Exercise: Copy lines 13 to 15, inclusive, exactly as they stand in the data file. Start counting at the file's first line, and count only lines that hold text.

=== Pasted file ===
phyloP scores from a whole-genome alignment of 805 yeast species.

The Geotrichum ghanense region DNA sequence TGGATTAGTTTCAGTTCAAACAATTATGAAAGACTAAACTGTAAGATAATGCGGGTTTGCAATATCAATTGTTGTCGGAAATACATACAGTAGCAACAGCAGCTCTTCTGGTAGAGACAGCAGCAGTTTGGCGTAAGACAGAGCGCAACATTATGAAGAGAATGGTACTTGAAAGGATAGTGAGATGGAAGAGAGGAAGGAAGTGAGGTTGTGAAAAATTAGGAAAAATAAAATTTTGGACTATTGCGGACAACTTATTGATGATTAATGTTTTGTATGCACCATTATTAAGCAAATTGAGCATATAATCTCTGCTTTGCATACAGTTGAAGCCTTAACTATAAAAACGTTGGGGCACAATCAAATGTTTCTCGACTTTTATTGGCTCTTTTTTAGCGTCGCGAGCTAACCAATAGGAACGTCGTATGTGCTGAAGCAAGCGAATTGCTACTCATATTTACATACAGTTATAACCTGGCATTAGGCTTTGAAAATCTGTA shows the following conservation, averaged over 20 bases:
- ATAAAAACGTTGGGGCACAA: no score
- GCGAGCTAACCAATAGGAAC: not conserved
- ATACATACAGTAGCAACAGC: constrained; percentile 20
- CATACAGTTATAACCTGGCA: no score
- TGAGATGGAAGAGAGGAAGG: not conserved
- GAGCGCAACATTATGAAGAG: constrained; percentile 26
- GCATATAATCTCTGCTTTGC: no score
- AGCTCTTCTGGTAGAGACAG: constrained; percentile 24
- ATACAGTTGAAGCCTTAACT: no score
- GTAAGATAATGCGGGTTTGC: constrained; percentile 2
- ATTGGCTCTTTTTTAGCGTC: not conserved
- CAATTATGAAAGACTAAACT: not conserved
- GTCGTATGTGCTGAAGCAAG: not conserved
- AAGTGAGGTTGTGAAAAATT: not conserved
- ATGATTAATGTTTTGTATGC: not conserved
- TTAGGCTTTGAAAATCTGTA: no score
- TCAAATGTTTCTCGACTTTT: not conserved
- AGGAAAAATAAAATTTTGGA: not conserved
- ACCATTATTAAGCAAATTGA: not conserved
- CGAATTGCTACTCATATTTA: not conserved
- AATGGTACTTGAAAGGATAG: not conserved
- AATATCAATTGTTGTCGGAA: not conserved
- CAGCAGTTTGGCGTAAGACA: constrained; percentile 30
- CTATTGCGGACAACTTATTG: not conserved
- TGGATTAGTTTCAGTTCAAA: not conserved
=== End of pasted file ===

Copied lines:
- ATTGGCTCTTTTTTAGCGTC: not conserved
- CAATTATGAAAGACTAAACT: not conserved
- GTCGTATGTGCTGAAGCAAG: not conserved